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Commonwealth v. T.J.W.

Superior Court of Pennsylvania

April 24, 2015


Argued, October 29, 2014

Appeal from the Order entered April 1, 2014 in the Court of Common Pleas of Chester County, Criminal Division at No.: CP-15-CR-0002128-2012. Before WHEATCRAFT, J.

Joseph W. Carroll, III, West Chester, for APPELLANT.

Virginia H. McMichael, Haverford, for T.J.W., APPELLEE.



Page 1099


Appellant, C.W., appeals from the order directing her counsel to provide certain mental health treatment records for in camera inspection by the trial court to determine if the materials at issue are privileged. Appellant argues that the court erred because the records are protected from release by 42 Pa.C.S.A. § 5944, confidential communications to psychiatrists or licensed psychologists. We find that the claim of privilege, to prevent in camera inspection, was waived. The trial court properly ordered production for in camera examination to determine whether privilege applies to prevent further disclosure. Accordingly, we affirm the order and remand.

This is an interlocutory appeal.[1] The underlying case has a somewhat convoluted as well as protracted history. We summarize

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the facts most pertinent to the issues raised in this appeal. (For a more detailed history of the case, see Trial Court Opinion, 6/10/14, at 2-4; see also Trial Court Opinion and Order, 4/05/13, at 1-9).

Appellee, T.J.W. Jr. (Appellee T.J.W.),[2] is charged with rape by forcible compulsion, involuntary deviate sexual intercourse, aggravated indecent assault and related charges. Appellant, the complainant, is his natural (biological) daughter. In 2011, Appellant, then nineteen, accused her father of rape, sexual molestation, and related acts beginning when she was four-and-a-half years old, until she was seventeen.[3] The Pennsylvania State Police trooper investigating Appellant's charges had her sign releases and obtained records from various psychiatric and mental health treatment providers.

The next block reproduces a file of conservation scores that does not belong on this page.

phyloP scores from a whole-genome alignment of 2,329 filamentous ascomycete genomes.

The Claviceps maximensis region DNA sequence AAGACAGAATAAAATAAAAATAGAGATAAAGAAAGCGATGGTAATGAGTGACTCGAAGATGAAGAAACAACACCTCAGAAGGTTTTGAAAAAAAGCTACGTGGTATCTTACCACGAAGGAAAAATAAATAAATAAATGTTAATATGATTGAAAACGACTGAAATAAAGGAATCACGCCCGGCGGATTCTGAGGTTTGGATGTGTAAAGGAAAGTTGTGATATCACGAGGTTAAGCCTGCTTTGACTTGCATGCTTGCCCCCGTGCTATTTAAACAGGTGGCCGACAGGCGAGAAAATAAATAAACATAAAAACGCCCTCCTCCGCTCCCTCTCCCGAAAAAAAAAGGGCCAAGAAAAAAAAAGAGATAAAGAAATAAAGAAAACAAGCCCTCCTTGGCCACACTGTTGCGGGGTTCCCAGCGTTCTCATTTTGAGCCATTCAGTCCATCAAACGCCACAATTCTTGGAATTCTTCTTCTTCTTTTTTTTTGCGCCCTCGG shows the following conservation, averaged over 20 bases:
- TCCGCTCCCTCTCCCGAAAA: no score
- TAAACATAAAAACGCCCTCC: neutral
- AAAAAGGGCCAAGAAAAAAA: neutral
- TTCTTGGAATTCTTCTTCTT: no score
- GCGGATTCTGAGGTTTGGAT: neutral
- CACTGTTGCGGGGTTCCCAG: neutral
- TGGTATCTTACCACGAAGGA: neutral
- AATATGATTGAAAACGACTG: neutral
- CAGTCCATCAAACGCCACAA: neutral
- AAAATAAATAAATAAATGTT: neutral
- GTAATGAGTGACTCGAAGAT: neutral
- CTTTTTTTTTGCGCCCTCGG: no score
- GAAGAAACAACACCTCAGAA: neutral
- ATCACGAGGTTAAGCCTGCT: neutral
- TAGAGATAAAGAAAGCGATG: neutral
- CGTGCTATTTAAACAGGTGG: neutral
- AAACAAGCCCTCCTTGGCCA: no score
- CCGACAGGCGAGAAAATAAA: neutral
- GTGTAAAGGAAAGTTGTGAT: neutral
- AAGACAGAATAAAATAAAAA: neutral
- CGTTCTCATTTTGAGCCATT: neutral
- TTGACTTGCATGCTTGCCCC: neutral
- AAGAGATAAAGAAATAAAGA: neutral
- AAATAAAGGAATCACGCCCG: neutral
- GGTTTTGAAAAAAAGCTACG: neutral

Appellant testified at a preliminary hearing that over the twelve year time span, Appellee T.J.W., engaged in six to eight acts of oral, vaginal and anal intercourse with her, as well as digital penetration and other inappropriate touching, without her consent. (See N.T., Preliminary Hearing, 6/08/12, at 11-28).

Appellant further testified that she always remembered the first incident, when she was about four and her father had her perform oral sex on him in his shower. (See id. at 43). However, on cross-examination, she also testified that she blocked out the memories of the other later incidents until she was nineteen. (See id. at 50). At that time, she began receiving amorous emails from one of her college professors, who apparently was trying to pursue her romantically (Appellant says he " hit on" her), telling her she was beautiful and that she made his wife jealous. (Id. at 50-51; see also Appellant's Brief, at 37 n.8).

Appellant stated that these emails from a man about her father's age who also told her she was beautiful and treated her " in a sexual nature" triggered memories by which she gradually recalled her father's other sexual assaults. (N.T. Preliminary Hearing, at 51; see also id. at 56-57).

Appellee T.J.W. denies the charges. He maintains that Appellant's recovered memories are false. He asserts that they were induced by controversial techniques employed during Appellant's course of psychotherapy. He argues that the process of recovering repressed memories of childhood sexual abuse is unproven and unreliable.[4] Appellee also argues in his brief, as he did at oral argument, that Appellant's counsel's agreement to a stipulated order, and subsequent refusal to submit the documents to the trial court, raises the inference that " the files contain exculpatory evidence that contradicts or undermines

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[Appellant's] version of the facts." (Brief of [ ] Appellee [T.J.W.], at 34).

Appellee T.J.W. also filed an omnibus pre-trial motion and served subpoenas on several of Appellant's mental health treatment providers. (See Trial Ct. Op., 6/10/14, at 2). The Commonwealth filed a motion to quash the subpoenas. (See Commonwealth's Motion to Quash Subpoenas, 9/04/12). On November 30, 2012, counsel entered his appearance to represent Appellant and filed another motion to quash on her behalf. Appellee T.J.W. withdrew the subpoenas, but apparently served another set later. Eventually, the parties to the litigation and counsel for Appellant reached an agreement, and the court entered an order with accompanying opinion on April 5, 2013. (See Opinion and Order of Court, 4/05/13).

On December 5, 2013, the trial court filed another order.[5] This order directed Appellant's treatment providers to submit their records to her counsel, who would redact any information asserted to be privileged, and prepare a privilege log, both to be forwarded to the trial court. The court directed counsel to ...

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